Rubicon Project’s focus on premium inventory, international expansion and new products looks to be paying off.
CEO Frank Addante said during the company’s Q4 earnings call – in which it posted quarterly revenue of $41.8 million, up 49% YoY – that Rubicon had avoided low-quality sellers that would have boosted short-term revenue while hurting its long-term strategic value.
Rubicon reported FY revenue of $125.3 million, up 49% YoY. Read the release.
“Automation typically begins with low-priced inventory and moves into high-priced inventory,” Addante said. “We chose the harder route because we look at this business as automating all advertising. We made investment into premium earlier.”
Rubicon shed publishers in its pursuit of premium. This initiative meant inventory went down, decreasing from 1.3 trillion in 2013 to 999 million in 2014, “due to quality control initiatives initiated in late 2013, as well as a shift from static to RTB inventory”
Meanwhile, average CPMs for the year rose from 36 cents in 2013 to 67 cents in 2014.
“[Rubicon’s orders product] 49bc merged into iSocket and Shiny ads and we’re seeing promising early adoption, but we’re still early [and] we’re making a market,” said President Greg Raifman.
At least one publisher dipped its toe in the waters: During the fourth quarter, the New York Post executed a home page takeover using the automated guaranteed product, a first for the publisher.
Direct order CPMs are often triple that of RTB CPMs, but product fees are lower. Rubicon expects to see higher managed revenue but lower take rates as adoption of the orders product increases.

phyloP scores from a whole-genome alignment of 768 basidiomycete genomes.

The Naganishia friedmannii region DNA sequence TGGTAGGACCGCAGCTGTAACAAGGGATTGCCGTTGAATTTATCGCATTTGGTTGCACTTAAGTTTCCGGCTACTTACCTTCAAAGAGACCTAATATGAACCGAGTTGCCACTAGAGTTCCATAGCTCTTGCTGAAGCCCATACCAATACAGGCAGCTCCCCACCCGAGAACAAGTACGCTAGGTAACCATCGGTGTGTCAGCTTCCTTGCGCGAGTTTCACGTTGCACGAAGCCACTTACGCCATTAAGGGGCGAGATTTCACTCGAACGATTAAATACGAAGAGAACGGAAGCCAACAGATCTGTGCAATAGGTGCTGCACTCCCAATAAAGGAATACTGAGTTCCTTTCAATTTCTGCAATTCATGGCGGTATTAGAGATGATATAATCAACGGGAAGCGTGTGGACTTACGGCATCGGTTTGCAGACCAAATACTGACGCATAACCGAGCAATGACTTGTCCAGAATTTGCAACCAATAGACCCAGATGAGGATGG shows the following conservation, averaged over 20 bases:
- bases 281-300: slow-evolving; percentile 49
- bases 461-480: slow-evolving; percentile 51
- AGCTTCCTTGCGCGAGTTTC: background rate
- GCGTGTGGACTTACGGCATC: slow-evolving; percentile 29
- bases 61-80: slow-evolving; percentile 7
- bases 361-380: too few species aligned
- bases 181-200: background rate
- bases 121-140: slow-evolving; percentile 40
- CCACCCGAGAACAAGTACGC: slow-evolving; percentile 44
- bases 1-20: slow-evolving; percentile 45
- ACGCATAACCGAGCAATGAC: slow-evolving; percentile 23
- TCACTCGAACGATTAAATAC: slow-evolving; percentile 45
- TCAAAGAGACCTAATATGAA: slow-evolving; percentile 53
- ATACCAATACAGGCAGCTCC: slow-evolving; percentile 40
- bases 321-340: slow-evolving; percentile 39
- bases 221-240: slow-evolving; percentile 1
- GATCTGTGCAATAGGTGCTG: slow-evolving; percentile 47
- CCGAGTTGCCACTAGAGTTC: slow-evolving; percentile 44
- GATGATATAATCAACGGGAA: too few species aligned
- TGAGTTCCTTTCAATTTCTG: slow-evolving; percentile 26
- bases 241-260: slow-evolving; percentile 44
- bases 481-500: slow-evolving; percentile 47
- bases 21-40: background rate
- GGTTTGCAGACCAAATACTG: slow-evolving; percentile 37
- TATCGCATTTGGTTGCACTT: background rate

Mobile managed revenue grew 300% in 2014. Its sellers include a quarter of the comScore 200 for mobile web. Partnerships with InMobi and Apple’s iAd will bring additional mobile revenue to Rubicon, which described mobile growth as one of “steady adoption,” Raifman said.
Through InMobi, Rubicon will begin to bring on more app inventory in addition to mobile web inventory.
Rubicon has grown extensively internationally, and overseas now accounts for 40% of its business. Customer wins across the pond included an expansion of its relationship with the BBC, which will now include inventory in more than 200 countries across orders and auctions, and eBay Europe as well as Triad Retail Media, which sells retailers’ inventory.
The company clearly has a lot on its plate, which is often problematic for young businesses, but so far Rubicon hasn’t had many growing pains.
“It’s a good quarter, but it didn’t feel as good as last quarter [when Rubicon grew 60%],” said Ed Bierdeman, managing director of Woodside Capital’s research group. “Criteo had over a 70% growth rate in Q4. When a small company like Rubicon Project tries to expand in too many different directions at once, it can increase the risk, but so far they’ve executed well.”